This Pearls Before Swine comic humorously sums up my evolving approach to meditation. Which, as you can read below, also is the approach favored by my new favorite mindfulness teacher, Amit Sood, M.D.
Now, actually I'm more of a blend of Rat and Pig. I still enjoy closed-eyed meditation, but I no longer am devoted to what the spiritual organization I belonged to for 35 years, Radha Soami Satsang Beas, referred to as "going within."
That notion was based on religious assumptions I've come to reject.
Namely, that supernatural realms of reality exist, and it is possible to experience them through meditation aimed at bringing every bit of conscious attention away from one's body and the outside world through concentration on what lies within one's head.
I have no problem with focusing attention on what lies within -- thoughts, emotions, imaginings, visions, inner speech, and such -- but this is a one-sided approach to meditation and mindfulness.
At its worst, and I experienced this during my time as an active member of Radha Soami Satsang Beas, avid devotees of "going within" can become seriously damaged psychologically. They lose interest in work, family, and other normal human pursuits, having become fanatically committed to detaching from the world and entering imagined non-physical domains of existence.
Not good. Meditation should make us a better person, not a worse one. If we aren't becoming a more loving, caring, and compassionate friend, relative, spouse, employee, volunteer, or parent, meditation isn't working for us.
After all, what makes us feel better when we're listless, lacking energy, down in the dumps, sad? (1) Sitting by ourselves in a room with eyes closed, focused on the contents of our mind, or (2) Getting out and doing something like walking in nature, talking with friends, patting our dog or cat?
I don't know about you, but I find #2 much more appealing.
Here's some quotes from Amit Sood's book, Mindfulness Redesigned for the Twenty-First Century, along these lines. I shared Sood's seven tenets in my previous post. The third tenet is: Intentional attention, external or internal, engages the same brain network. Focus your meditation on the world if you struggle with the mind.
In the third tenet, we explored ways to develop meditative attention by cultivating curiosity and focusing on meaning in the outside world. This helps us with engagement and flow.
These externally oriented practices are not only easier but also more effective than trying to see the light in an inwardly focused meditative stance.
The pursuit also makes you a more engaged spouse, parent, employee, and citizen. Attention so strengthened loses its rigidity, It becomes supple and flexible. Flexibility gives you freedom. In most situations, flexibility is a sign of health.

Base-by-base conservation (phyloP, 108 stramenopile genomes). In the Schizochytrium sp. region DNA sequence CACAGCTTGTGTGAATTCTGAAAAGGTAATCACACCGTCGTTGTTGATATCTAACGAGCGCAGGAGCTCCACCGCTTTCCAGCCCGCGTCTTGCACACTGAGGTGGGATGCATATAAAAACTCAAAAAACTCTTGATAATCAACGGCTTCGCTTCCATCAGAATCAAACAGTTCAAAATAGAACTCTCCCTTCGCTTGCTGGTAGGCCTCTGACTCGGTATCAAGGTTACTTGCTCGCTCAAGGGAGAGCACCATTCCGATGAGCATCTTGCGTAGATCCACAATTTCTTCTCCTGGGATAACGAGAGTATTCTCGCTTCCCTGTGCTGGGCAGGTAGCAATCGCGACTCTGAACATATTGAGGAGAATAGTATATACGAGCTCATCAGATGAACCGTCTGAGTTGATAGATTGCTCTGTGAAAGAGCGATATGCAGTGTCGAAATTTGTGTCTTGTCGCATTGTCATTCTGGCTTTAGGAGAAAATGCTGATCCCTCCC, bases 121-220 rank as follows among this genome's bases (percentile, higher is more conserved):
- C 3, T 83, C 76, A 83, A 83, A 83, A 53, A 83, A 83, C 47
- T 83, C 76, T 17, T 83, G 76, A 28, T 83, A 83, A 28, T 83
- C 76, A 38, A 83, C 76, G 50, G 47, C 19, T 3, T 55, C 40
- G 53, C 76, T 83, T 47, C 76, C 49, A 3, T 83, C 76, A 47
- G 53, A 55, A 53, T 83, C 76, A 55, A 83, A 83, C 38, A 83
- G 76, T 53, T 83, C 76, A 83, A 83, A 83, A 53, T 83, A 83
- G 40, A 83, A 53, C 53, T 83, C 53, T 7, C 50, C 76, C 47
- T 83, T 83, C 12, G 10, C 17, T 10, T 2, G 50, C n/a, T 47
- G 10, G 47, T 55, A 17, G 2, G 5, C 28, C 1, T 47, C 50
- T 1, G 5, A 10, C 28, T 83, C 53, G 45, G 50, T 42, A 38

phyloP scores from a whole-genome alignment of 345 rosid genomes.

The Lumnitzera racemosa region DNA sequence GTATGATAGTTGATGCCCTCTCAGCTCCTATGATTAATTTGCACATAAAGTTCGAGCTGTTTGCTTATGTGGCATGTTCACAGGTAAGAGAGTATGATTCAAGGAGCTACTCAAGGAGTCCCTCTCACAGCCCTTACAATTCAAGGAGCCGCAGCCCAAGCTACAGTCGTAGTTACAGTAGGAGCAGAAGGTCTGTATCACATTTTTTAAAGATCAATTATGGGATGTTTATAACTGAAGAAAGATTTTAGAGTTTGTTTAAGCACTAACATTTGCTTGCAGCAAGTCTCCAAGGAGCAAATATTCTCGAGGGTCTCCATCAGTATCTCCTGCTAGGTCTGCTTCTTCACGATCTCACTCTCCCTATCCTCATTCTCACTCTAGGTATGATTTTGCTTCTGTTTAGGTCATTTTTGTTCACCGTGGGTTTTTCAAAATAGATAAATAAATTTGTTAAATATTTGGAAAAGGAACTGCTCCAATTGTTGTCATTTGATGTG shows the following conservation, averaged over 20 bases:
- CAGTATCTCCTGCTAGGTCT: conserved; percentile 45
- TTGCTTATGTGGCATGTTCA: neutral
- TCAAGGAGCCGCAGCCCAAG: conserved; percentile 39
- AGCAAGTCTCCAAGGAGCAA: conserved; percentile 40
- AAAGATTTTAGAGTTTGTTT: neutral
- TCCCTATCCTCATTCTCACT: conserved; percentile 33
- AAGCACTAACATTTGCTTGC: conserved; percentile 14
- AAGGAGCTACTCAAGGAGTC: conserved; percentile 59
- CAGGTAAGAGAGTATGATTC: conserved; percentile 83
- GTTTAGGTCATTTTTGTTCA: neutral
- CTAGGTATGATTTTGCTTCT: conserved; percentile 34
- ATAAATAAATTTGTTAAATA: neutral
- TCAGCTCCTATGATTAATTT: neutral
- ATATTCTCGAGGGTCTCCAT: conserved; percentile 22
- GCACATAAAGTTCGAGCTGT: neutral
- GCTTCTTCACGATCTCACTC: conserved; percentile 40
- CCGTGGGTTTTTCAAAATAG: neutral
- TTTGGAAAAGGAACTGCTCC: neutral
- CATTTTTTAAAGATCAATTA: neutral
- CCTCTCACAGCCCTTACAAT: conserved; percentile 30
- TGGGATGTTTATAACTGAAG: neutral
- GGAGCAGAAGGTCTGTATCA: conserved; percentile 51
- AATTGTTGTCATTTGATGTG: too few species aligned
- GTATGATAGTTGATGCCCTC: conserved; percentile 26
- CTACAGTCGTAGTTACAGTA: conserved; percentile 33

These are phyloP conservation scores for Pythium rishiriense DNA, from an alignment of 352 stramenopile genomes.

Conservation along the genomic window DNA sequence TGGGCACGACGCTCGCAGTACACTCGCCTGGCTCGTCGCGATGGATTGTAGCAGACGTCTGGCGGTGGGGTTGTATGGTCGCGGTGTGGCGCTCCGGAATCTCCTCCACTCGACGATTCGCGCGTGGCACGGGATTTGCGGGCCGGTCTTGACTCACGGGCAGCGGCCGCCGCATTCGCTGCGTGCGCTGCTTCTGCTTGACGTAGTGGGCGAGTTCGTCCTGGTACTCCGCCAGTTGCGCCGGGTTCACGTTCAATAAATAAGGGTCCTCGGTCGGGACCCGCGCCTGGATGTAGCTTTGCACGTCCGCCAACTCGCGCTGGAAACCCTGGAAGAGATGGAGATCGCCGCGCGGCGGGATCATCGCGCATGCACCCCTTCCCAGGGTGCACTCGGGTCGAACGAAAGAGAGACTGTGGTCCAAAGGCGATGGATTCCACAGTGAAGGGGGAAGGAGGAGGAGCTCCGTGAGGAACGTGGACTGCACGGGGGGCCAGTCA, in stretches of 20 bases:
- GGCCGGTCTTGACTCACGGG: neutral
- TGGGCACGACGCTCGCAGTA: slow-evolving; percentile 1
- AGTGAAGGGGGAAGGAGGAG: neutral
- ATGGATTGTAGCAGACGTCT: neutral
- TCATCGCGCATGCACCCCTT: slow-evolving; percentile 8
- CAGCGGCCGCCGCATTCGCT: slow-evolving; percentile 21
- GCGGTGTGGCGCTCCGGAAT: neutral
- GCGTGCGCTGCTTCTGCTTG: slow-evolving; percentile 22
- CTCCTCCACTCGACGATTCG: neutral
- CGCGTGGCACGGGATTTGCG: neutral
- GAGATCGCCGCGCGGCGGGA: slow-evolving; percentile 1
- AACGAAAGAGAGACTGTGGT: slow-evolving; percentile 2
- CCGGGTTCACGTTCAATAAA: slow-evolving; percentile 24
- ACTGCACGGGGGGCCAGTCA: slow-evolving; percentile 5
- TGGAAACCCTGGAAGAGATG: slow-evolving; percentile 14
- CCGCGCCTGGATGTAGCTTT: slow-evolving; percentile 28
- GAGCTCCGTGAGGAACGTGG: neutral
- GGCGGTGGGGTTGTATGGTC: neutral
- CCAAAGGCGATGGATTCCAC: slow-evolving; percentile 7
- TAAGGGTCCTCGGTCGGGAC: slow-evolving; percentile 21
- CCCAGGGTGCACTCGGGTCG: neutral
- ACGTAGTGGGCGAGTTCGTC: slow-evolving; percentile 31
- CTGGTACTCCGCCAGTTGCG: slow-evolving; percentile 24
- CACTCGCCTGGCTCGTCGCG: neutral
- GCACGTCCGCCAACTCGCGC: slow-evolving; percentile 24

...An important aspect of the brain is that thinking about an activity engages similar brain areas to those engaged in actually practicing the activity. Thus research shows that imagining playing piano or violin or imagining dancing can help you improve your piano, violin, or dance performance.
When I read all this research, I speculated that the same networks should be engaged whether you focus externally or internally (playing piano versus thinking about playing piano). Thus meditation with eyes closed (internally directed) or eyes open (externally directed) should engage the same or similar parts of the brain. I was excited to see that an interesting study supported precisely this speculation.
In this study, investigators evaluated which brain areas activate based on two variables: external versus internal focus, and intense versus low-grade attention. Researchers found that the intensity of focus had much greater effect on the activation than did the direction of focus.
Thus, very similar areas were activated when the participants were intensely focusing, whether looking out at an object externally or thinking about the details of the object internally. An additional research team has recently corroborated these findings.
Realizing this has freed me. I meet so many colleagues who find the internally focused meditation practice very difficult. I have similarly struggled with sitting meditation. I feel comfortable now in suggesting externally focused meditation, in which you experience your world with full attention.
Because from the brain's perspective it doesn't matter whether you are focusing externally or internally. Therefore, in addition to or in lieu of sitting with the eyes closed, you could meditate immersed in the world, with your eyes open. It will activate the same or similar areas of the brain.
Since we spend most of the day in the world and not sitting on a cushion, we could get ten thousand hours of training (which some but not all experts suggest is needed to become really good at anything) in just a few years.
The third tenet builds on intentionality and emerging research, offering you a different way to meditate: instead of meditating with eyes closes, you meditate with eyes open by intentionally projecting your attention externally.
...A few thousand years ago, when our threats were mostly external, training attention would have meant pushing it toward the depths of the mind, the basis of most meditation practices. A lot has changed since then, such that the definition of escape isn't escaping into the mind but escaping from the mind.